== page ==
We are scheduled for a sedated MRI on April 4 to learn more, as well as bloodwork to determine how his body metabolizes energy to see if he's at risk of stroke. She put him on anti-seizure medication and wants to keep him on it for two years and then recheck. She's basically treating both the stroke and seizure possibilities aggressively as we try to figure this out.

 

She specifically said she doesn't think it's a tumor. I'm not sure how she'd know. Would the CT scan have told her that? Should I be worried that he has a tumor?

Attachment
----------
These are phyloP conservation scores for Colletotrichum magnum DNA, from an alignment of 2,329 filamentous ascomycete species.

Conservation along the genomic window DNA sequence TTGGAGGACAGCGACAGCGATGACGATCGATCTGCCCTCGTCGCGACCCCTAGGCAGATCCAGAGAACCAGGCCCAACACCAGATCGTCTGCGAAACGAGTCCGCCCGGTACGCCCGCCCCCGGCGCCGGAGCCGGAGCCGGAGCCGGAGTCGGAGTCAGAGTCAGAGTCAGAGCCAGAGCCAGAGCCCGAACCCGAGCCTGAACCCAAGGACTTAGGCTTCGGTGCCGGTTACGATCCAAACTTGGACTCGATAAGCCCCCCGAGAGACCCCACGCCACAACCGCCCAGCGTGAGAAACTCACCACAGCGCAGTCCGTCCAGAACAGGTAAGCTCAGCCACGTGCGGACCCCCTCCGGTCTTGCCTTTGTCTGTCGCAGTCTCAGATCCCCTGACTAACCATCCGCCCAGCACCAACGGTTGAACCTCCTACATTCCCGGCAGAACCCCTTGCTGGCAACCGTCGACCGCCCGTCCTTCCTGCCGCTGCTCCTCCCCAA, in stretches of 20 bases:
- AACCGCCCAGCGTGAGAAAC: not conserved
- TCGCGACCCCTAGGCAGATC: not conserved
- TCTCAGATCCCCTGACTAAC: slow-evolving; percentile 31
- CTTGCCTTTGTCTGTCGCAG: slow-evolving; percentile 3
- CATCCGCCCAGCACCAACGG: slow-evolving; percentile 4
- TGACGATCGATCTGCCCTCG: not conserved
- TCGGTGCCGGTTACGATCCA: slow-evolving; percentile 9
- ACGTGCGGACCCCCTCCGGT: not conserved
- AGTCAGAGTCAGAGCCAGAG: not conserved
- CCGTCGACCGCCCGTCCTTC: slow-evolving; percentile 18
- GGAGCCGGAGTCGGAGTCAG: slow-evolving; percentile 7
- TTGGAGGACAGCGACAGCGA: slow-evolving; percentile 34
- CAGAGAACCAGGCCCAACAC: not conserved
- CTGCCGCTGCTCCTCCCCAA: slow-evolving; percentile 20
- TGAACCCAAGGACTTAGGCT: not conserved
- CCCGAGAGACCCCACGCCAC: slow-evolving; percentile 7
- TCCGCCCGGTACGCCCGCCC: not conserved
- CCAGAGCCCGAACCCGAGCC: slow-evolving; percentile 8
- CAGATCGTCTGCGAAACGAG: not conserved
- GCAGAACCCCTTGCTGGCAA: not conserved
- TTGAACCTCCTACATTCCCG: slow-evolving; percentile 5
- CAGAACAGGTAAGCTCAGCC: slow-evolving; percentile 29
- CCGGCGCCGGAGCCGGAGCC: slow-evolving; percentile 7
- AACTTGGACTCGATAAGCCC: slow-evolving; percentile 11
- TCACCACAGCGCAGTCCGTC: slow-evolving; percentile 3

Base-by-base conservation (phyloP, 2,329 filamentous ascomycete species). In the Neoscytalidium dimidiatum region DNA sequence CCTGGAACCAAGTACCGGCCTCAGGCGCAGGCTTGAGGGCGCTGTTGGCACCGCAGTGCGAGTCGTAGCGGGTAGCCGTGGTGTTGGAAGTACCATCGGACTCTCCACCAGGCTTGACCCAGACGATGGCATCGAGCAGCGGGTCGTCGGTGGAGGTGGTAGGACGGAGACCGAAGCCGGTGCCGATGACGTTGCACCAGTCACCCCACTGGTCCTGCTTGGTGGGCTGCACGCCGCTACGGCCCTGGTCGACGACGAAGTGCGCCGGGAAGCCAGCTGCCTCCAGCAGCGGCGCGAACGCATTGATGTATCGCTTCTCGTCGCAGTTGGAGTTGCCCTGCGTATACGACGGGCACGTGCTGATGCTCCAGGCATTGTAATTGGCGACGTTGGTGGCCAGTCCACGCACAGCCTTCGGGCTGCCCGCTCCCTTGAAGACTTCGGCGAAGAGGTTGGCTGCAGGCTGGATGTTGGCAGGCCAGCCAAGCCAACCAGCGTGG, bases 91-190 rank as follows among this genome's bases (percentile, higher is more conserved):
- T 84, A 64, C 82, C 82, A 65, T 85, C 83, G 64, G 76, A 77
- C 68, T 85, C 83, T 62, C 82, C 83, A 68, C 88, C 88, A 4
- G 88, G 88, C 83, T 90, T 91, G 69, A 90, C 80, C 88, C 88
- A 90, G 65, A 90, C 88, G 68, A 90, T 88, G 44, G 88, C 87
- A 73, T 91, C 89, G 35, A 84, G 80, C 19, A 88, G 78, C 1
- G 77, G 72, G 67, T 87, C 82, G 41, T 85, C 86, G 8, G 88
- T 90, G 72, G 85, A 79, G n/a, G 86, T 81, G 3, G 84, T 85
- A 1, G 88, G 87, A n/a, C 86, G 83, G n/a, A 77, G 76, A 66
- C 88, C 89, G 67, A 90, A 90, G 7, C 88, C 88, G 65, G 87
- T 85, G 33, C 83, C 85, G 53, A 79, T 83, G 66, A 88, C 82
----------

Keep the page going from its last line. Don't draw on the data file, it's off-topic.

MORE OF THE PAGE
How do we get through the next week and a half until we have more answers?

post #2 of 6

Wow, that is certainly frightening!  I had never heard of Todd's paralysis so I looked it up, and I see it is associated with epilepsy, but your neurologist doesn't seem to think that was the cause.  I don't have anything to offer, other than I hope you get some answers soon.  Much love and peace to you in the meantime. hug2.gif

post #3 of 6